p.s. I love reading and commenting but ignore the misspelling, I am usually writing this on my phone at the playground while watching my kids hence bad grammer, spelling, and scattered thoughts!


I'm young and single, and of all your books I adored "The Actor and the Housewife" the most.
When I read a book, I don't self-project into the story. I don't imagine myself as the main character and try to live the story through his or her shoes. Just like when I write, I'm not inserting a more interesting me as the main character. Very often, the characters I read and write about are very different from me, with different views on life and moral values. That's what I like about it. Reading a story isn't about getting to live a different life. It's about getting to meet someone new. It's about getting to know him or her, and becoming a friend (or enemy). When it's someone I can't relate well to, then the story now has a bit of a mystery to it, and try to puzzle out and understand who this person is and why they do and think and live the way they do like I'm a "Criminal Minds" profiler. We've all had that one friend that's nothing like us, the one we love because they are so different and surprise and delight (and sometimes horrify) us by introducing us to new things. It's funny how a book, when given the chance, can do the same thing.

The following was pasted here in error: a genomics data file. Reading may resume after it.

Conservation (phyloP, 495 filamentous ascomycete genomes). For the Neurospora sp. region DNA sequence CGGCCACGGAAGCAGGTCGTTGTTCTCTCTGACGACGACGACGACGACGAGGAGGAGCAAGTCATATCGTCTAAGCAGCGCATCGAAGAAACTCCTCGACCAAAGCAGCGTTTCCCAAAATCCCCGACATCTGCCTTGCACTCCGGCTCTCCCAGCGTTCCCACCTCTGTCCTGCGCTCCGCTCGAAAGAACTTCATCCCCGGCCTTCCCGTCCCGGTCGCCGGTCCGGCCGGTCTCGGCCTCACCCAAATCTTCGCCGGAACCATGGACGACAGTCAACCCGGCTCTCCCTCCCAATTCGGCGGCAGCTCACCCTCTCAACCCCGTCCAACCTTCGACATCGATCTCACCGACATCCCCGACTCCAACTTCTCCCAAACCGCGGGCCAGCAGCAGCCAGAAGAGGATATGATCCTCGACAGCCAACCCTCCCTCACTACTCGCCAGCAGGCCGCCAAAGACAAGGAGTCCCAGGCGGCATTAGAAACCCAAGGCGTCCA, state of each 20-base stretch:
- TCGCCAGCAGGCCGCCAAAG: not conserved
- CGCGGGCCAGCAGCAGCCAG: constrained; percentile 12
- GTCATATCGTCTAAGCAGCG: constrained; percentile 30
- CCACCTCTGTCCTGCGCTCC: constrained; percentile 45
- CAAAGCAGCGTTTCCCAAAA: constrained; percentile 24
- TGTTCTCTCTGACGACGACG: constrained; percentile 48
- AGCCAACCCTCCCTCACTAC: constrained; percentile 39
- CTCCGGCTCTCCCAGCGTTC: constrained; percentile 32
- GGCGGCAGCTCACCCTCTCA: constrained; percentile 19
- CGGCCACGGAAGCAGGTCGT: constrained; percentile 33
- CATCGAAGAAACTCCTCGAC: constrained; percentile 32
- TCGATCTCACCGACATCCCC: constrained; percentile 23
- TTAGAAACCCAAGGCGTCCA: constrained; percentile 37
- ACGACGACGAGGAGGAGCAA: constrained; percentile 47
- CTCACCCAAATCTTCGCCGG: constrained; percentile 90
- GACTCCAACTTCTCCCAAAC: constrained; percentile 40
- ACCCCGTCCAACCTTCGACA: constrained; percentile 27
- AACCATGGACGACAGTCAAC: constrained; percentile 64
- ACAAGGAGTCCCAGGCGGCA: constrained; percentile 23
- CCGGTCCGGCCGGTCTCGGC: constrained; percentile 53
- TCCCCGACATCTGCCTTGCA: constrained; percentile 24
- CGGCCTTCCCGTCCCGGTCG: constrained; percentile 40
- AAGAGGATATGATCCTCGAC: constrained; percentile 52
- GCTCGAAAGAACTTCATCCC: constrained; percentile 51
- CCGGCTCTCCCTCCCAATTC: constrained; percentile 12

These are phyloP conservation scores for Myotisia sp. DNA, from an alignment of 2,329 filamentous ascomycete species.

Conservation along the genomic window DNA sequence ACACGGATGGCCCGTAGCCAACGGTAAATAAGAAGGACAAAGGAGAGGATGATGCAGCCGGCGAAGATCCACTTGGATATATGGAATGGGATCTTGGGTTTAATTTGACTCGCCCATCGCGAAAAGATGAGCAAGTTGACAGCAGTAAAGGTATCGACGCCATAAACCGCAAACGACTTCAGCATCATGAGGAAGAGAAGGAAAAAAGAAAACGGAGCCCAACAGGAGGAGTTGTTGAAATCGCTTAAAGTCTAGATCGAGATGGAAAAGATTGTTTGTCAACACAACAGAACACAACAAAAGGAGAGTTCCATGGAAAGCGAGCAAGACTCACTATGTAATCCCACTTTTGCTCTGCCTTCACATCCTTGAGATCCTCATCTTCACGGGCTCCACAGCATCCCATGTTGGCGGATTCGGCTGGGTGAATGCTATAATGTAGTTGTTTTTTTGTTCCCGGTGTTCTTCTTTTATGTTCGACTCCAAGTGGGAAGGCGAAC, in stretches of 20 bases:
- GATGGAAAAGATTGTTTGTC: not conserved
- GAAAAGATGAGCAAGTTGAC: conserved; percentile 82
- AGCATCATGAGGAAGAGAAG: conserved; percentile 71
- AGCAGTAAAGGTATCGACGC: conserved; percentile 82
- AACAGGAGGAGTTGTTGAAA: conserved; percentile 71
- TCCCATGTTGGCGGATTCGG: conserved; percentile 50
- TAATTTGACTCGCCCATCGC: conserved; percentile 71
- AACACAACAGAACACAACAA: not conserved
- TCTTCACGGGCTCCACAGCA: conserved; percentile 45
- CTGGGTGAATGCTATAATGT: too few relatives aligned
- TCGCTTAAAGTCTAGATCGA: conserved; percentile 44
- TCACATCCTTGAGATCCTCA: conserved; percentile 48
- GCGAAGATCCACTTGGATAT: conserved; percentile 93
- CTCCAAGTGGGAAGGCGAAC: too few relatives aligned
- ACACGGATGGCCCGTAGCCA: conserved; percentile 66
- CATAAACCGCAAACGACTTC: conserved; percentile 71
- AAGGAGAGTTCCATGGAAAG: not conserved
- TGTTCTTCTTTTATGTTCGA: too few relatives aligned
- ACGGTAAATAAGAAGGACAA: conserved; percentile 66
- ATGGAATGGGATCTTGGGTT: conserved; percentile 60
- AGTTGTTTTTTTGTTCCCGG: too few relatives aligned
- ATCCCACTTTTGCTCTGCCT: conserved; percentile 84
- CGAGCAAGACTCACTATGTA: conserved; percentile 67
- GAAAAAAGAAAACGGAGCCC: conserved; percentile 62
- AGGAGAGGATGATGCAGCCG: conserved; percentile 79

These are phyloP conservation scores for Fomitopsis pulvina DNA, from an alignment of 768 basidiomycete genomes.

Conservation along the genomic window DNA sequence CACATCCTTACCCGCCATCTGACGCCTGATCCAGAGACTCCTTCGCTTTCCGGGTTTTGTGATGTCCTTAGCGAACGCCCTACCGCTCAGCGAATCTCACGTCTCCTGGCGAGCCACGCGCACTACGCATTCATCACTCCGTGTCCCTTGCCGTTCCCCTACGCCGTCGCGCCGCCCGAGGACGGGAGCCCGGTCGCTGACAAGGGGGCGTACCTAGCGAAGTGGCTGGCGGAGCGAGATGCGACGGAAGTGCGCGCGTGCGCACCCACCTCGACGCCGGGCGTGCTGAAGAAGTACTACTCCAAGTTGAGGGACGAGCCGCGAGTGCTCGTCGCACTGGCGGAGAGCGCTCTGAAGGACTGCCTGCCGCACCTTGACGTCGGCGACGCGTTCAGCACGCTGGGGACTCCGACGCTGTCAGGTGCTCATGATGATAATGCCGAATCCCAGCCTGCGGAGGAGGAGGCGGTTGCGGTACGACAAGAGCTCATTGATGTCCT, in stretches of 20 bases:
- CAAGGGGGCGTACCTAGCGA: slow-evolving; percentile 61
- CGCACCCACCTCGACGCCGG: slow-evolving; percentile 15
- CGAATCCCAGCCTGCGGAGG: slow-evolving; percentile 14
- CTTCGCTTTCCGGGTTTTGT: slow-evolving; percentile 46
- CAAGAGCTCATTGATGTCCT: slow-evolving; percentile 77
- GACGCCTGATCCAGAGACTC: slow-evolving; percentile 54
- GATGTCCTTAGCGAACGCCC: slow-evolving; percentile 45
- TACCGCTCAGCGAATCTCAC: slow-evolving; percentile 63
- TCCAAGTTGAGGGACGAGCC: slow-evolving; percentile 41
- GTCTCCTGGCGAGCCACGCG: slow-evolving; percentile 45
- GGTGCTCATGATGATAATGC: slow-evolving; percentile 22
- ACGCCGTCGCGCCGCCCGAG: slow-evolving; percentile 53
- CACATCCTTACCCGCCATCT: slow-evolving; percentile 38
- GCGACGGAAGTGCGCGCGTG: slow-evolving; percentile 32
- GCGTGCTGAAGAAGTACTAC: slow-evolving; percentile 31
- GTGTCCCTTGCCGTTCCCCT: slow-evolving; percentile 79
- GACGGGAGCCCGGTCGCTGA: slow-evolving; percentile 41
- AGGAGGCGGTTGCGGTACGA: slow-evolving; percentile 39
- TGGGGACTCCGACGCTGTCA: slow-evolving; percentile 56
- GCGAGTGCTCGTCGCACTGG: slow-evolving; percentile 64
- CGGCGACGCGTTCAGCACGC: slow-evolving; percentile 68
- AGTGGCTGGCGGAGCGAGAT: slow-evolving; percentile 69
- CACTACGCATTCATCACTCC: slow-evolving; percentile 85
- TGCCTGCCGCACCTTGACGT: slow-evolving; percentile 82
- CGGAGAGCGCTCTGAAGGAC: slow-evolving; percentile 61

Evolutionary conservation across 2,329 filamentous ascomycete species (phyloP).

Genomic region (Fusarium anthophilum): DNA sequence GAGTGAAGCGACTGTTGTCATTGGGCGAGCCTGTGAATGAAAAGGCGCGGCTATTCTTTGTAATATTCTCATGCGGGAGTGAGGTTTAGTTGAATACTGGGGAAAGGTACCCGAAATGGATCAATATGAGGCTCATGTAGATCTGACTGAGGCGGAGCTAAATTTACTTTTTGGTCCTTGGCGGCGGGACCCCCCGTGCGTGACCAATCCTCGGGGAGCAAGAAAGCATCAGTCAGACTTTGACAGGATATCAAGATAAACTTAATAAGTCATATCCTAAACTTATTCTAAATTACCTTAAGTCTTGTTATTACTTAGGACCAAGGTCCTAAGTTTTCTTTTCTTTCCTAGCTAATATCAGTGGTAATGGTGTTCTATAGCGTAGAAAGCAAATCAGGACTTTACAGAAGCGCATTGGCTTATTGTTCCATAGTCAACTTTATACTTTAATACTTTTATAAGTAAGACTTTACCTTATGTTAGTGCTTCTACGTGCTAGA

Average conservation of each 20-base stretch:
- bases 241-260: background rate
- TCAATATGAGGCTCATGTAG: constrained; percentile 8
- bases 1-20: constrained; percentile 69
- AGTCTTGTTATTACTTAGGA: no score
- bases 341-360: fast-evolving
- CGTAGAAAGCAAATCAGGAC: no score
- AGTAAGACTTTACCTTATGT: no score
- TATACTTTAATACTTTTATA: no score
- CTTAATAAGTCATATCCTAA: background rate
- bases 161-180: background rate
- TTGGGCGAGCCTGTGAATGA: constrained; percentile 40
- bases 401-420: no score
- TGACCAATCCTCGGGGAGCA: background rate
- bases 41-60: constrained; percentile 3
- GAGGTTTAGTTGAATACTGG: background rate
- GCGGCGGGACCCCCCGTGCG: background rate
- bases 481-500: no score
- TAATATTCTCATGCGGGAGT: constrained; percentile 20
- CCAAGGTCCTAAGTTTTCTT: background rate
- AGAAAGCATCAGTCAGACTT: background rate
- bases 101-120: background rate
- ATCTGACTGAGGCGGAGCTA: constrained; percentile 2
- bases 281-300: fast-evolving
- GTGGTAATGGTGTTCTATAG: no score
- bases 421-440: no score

I don't really have anything to add - but I did want to say thank you for posting this. I'ts given me something to think about.


Someone posted a question on a forum I read that said:

"I need some help with some 'homework' I've been given and am sure you ladies can help me out.
I'm meant to look for examples of good, strong man/woman, wife/husband relationships. I know a few in real life, but movies and books were mentioned as worthwhile too (which is possibly some of the most fun-sounding 'homework' I've ever been assigned). The idea isn't for fluffy romcoms, but for depictions of GOOD men and women being good to each other (or at least good men existing), romance not necessary. Thinking about it, I think the idea is to see men being decent, good people - not perfect, but decent. Which does open the nets a little wider."